To be visible with one’s chosen creative medium is one of the most vulnerable actions a person can take in their lives. For me, fashion and beauty is my source of creative expression; it is my armor, but also my vulnerability. If not for fashion, I don’t know where or who I would be. As dramatic as that sounds, it has given me a new life and helped me understand my gender identity as a non-binary trans femme person. My clothes are a part of who I am, and they’re a powerful tool that so many underestimate.
Dress by Christian Siriano, earrings by SVNR, glasses by jzhong
Every time I leave my apartment—after I shake off the anxiety caused by toxic social ideals—I am literally wearing my heart out into the world. It is on my sleeve, my mini skirt, my stiletto, my eyeliner, my dress… And honestly, it’s scary. To be visibly trans and aesthetically expressive sets me up to be to ridiculed and verbally attacked by strangers—all because I’m a little different. It’s as if people think I’m this dangerous foreign entity to civilization. If only they realized the only thing that’s scary is their inability to have an open mind.
In the past, there have been days where the anxiety was just unbearable—to the point where I wanted to give up and put away my favorite heeled booties, mini shorts, and all other items deemed for “women” just to conform. But after much self-reflection and depressive spirals, I realized I would much rather leave this life early while living my truth than live life as a lie for an eternity.
Dress by Lordele, earrings by Justine Clenquet
To express myself through fashion and beauty feeds my soul and keeps me connected to my light in this mundane place we call home. In a way, it’s almost like I’ve reached a state of nirvana in this physical world. I am so happy to say that I am proud to strut through the streets as I am, in all my transgender slaysian femme queen goddess ways.
These are words of self-love I share with myself everyday. Catered to my intersectionalities, they help keep my head up against the daily battles of society’s outdated teachings that say I’m not worthy, beautiful, equal, or human. These words help remind me of the strength and confidence that I have within; they help me shed the negativity and allow me to wear my thigh-high slit Jacquemus dress, fuchsia eyeliner, NARS lip lacquer, and patent leather stilettos out into the world. I have fought many internal battles to get to this level of self-love.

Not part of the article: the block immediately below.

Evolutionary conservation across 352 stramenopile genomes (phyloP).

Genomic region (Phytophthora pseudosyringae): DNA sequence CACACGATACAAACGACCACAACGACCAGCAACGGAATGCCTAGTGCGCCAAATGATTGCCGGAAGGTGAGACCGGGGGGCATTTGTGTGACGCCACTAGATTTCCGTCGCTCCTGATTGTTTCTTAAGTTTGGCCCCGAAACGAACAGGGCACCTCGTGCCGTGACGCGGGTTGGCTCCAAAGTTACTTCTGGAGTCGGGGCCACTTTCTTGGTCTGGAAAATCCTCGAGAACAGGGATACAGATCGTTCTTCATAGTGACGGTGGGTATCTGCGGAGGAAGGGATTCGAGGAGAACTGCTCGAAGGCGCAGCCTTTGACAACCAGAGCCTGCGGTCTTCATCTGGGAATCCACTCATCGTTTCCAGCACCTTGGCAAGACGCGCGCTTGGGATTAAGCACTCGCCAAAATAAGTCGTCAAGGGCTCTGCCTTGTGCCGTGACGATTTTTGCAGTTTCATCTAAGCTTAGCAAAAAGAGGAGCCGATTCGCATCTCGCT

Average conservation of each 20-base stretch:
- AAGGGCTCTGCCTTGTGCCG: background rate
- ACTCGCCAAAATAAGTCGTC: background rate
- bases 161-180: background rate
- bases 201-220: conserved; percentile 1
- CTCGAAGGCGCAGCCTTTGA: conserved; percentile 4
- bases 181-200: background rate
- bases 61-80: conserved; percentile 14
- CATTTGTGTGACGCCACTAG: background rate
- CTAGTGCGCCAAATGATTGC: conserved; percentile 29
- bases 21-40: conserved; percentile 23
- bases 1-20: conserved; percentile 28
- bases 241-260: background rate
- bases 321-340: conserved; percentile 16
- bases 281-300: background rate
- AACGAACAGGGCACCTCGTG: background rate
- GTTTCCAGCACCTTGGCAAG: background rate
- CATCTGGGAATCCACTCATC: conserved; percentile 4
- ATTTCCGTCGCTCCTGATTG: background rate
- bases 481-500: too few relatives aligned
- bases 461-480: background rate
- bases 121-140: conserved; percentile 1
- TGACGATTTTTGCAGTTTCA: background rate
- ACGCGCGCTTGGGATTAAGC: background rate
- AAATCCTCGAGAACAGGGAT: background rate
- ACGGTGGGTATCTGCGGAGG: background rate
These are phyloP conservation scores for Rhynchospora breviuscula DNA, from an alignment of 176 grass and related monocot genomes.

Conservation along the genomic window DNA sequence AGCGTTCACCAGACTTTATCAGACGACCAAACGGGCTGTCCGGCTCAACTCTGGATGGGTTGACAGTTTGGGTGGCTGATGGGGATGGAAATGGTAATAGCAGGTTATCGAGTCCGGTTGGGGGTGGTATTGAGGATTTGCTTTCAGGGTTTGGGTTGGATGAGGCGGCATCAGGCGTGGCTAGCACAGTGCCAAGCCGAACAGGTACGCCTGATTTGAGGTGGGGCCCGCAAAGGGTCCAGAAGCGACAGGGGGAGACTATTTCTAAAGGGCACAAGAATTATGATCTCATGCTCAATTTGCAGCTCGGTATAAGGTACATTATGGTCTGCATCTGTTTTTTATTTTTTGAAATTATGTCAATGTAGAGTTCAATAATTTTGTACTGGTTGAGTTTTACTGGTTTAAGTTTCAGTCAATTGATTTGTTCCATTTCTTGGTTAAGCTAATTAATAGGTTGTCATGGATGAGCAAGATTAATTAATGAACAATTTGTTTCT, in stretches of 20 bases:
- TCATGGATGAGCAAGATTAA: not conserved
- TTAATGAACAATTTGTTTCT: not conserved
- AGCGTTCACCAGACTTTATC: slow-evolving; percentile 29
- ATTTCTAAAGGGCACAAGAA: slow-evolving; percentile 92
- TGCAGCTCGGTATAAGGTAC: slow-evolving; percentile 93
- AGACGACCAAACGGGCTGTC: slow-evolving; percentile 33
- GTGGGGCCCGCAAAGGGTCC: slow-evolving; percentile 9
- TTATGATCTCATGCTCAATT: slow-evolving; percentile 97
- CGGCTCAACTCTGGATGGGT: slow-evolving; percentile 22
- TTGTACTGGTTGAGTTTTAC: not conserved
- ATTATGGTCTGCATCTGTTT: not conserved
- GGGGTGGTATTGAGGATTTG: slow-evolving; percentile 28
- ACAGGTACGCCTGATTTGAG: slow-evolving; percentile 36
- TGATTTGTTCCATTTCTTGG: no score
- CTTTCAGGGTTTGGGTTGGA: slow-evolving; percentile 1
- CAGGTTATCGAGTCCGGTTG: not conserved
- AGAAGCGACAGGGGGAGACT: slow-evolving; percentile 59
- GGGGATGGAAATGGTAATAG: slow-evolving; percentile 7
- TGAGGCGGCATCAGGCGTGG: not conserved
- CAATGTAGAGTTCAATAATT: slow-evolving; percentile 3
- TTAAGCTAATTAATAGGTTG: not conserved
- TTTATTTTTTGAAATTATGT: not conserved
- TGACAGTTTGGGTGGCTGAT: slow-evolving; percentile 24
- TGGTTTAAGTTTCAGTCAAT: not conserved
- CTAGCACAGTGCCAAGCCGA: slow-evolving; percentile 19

Sunglasses by planet-i
A lot of people don’t realize the amount of strength and courage it takes for a person to be visible with their creative forms of expression. Whether it’s for ourselves or for others, everything we do is an extension of our soul, thoughts, feelings, emotions, desires, and more—pieces of our being that a majority of people wouldn’t dare reveal.
In my nine years of living in New York City this has been the first year I finally felt I like I belonged somewhere. It’s been so inspiring to see so many other API (Asian Pacific Islander) femmes, outcasts, and misfits—people like me—freely and creatively expressing themselves at API-centered collectives like Bubble_T and Onegaishimasu. To be surrounded by so much nurturing and loving energy, I couldn’t help but feel fueled with positivity.
Dress by Kelsey Randall, earring by SVNR
To all my fellow creatives: I see you, I applaud you, I support you, I love you, and I have the utmost respect for you. Please don’t let the negativity tear you down and stop you from being who you are. Despite the world’s teachings working against us, your presence is helping create a brighter and more accepting future. Hopefully, sooner than later, people won’t have to deal with the discrimination, hate, and stigmas that we helped dismantle. Please continue to creatively express yourself, support one another, and remember: We are powerful.